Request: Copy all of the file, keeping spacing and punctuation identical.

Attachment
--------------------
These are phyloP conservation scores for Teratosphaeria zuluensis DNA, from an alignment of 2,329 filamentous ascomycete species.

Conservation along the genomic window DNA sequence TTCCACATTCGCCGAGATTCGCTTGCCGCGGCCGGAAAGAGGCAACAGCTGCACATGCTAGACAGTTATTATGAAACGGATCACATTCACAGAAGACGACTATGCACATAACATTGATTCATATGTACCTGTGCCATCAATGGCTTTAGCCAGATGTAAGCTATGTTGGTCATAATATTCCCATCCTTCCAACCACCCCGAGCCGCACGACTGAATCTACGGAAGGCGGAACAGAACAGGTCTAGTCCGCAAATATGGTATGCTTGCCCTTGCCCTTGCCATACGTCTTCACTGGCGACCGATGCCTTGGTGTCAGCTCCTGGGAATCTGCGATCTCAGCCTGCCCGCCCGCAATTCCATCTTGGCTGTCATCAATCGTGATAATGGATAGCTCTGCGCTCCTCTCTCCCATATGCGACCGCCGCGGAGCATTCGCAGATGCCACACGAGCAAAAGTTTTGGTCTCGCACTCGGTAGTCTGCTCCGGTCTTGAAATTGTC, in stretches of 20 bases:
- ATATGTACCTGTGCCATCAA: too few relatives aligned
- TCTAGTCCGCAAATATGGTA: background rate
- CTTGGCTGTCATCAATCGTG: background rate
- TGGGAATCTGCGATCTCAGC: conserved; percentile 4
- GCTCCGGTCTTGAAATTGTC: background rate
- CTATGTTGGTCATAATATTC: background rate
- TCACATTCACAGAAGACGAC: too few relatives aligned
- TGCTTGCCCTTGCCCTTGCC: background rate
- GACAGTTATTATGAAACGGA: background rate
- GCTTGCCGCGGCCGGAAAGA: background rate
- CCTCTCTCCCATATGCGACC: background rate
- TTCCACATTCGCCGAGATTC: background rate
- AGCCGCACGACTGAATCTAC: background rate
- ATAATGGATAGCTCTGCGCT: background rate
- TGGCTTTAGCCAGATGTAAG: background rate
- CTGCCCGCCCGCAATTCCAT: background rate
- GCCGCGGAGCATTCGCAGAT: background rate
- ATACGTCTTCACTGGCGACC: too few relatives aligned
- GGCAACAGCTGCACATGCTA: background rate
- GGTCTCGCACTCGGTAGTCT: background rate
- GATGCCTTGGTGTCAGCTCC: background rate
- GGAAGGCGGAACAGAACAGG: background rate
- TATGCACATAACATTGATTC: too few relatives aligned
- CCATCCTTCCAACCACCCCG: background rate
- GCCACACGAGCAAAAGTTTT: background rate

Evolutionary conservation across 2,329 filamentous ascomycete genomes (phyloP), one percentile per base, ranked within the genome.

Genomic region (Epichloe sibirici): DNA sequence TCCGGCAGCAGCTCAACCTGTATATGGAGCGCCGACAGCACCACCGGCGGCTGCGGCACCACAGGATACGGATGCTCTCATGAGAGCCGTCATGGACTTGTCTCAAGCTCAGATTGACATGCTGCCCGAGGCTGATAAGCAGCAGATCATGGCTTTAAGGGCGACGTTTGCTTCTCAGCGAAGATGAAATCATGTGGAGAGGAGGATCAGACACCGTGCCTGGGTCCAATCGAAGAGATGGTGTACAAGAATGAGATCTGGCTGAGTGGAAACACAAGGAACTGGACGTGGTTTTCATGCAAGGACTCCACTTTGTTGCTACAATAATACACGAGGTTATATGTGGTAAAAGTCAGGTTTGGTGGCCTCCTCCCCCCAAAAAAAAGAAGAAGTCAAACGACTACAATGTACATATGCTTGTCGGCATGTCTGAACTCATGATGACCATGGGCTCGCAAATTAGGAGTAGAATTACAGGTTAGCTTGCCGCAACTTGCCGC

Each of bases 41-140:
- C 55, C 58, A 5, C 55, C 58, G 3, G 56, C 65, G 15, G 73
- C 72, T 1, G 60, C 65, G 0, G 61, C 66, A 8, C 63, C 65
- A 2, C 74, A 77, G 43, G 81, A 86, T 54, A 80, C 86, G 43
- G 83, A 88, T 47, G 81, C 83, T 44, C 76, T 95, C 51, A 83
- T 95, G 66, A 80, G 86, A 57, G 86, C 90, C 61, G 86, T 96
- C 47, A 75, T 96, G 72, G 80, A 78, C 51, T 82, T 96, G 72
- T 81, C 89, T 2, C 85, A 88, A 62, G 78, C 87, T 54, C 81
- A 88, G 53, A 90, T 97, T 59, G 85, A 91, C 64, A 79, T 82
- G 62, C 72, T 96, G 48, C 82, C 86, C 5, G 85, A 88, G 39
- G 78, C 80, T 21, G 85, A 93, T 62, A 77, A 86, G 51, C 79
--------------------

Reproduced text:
These are phyloP conservation scores for Teratosphaeria zuluensis DNA, from an alignment of 2,329 filamentous ascomycete species.

Conservation along the genomic window DNA sequence TTCCACATTCGCCGAGATTCGCTTGCCGCGGCCGGAAAGAGGCAACAGCTGCACATGCTAGACAGTTATTATGAAACGGATCACATTCACAGAAGACGACTATGCACATAACATTGATTCATATGTACCTGTGCCATCAATGGCTTTAGCCAGATGTAAGCTATGTTGGTCATAATATTCCCATCCTTCCAACCACCCCGAGCCGCACGACTGAATCTACGGAAGGCGGAACAGAACAGGTCTAGTCCGCAAATATGGTATGCTTGCCCTTGCCCTTGCCATACGTCTTCACTGGCGACCGATGCCTTGGTGTCAGCTCCTGGGAATCTGCGATCTCAGCCTGCCCGCCCGCAATTCCATCTTGGCTGTCATCAATCGTGATAATGGATAGCTCTGCGCTCCTCTCTCCCATATGCGACCGCCGCGGAGCATTCGCAGATGCCACACGAGCAAAAGTTTTGGTCTCGCACTCGGTAGTCTGCTCCGGTCTTGAAATTGTC, in stretches of 20 bases:
- ATATGTACCTGTGCCATCAA: too few relatives aligned
- TCTAGTCCGCAAATATGGTA: background rate
- CTTGGCTGTCATCAATCGTG: background rate
- TGGGAATCTGCGATCTCAGC: conserved; percentile 4
- GCTCCGGTCTTGAAATTGTC: background rate
- CTATGTTGGTCATAATATTC: background rate
- TCACATTCACAGAAGACGAC: too few relatives aligned
- TGCTTGCCCTTGCCCTTGCC: background rate
- GACAGTTATTATGAAACGGA: background rate
- GCTTGCCGCGGCCGGAAAGA: background rate
- CCTCTCTCCCATATGCGACC: background rate
- TTCCACATTCGCCGAGATTC: background rate
- AGCCGCACGACTGAATCTAC: background rate
- ATAATGGATAGCTCTGCGCT: background rate
- TGGCTTTAGCCAGATGTAAG: background rate
- CTGCCCGCCCGCAATTCCAT: background rate
- GCCGCGGAGCATTCGCAGAT: background rate
- ATACGTCTTCACTGGCGACC: too few relatives aligned
- GGCAACAGCTGCACATGCTA: background rate
- GGTCTCGCACTCGGTAGTCT: background rate
- GATGCCTTGGTGTCAGCTCC: background rate
- GGAAGGCGGAACAGAACAGG: background rate
- TATGCACATAACATTGATTC: too few relatives aligned
- CCATCCTTCCAACCACCCCG: background rate
- GCCACACGAGCAAAAGTTTT: background rate

Evolutionary conservation across 2,329 filamentous ascomycete genomes (phyloP), one percentile per base, ranked within the genome.

Genomic region (Epichloe sibirici): DNA sequence TCCGGCAGCAGCTCAACCTGTATATGGAGCGCCGACAGCACCACCGGCGGCTGCGGCACCACAGGATACGGATGCTCTCATGAGAGCCGTCATGGACTTGTCTCAAGCTCAGATTGACATGCTGCCCGAGGCTGATAAGCAGCAGATCATGGCTTTAAGGGCGACGTTTGCTTCTCAGCGAAGATGAAATCATGTGGAGAGGAGGATCAGACACCGTGCCTGGGTCCAATCGAAGAGATGGTGTACAAGAATGAGATCTGGCTGAGTGGAAACACAAGGAACTGGACGTGGTTTTCATGCAAGGACTCCACTTTGTTGCTACAATAATACACGAGGTTATATGTGGTAAAAGTCAGGTTTGGTGGCCTCCTCCCCCCAAAAAAAAGAAGAAGTCAAACGACTACAATGTACATATGCTTGTCGGCATGTCTGAACTCATGATGACCATGGGCTCGCAAATTAGGAGTAGAATTACAGGTTAGCTTGCCGCAACTTGCCGC

Each of bases 41-140:
- C 55, C 58, A 5, C 55, C 58, G 3, G 56, C 65, G 15, G 73
- C 72, T 1, G 60, C 65, G 0, G 61, C 66, A 8, C 63, C 65
- A 2, C 74, A 77, G 43, G 81, A 86, T 54, A 80, C 86, G 43
- G 83, A 88, T 47, G 81, C 83, T 44, C 76, T 95, C 51, A 83
- T 95, G 66, A 80, G 86, A 57, G 86, C 90, C 61, G 86, T 96
- C 47, A 75, T 96, G 72, G 80, A 78, C 51, T 82, T 96, G 72
- T 81, C 89, T 2, C 85, A 88, A 62, G 78, C 87, T 54, C 81
- A 88, G 53, A 90, T 97, T 59, G 85, A 91, C 64, A 79, T 82
- G 62, C 72, T 96, G 48, C 82, C 86, C 5, G 85, A 88, G 39
- G 78, C 80, T 21, G 85, A 93, T 62, A 77, A 86, G 51, C 79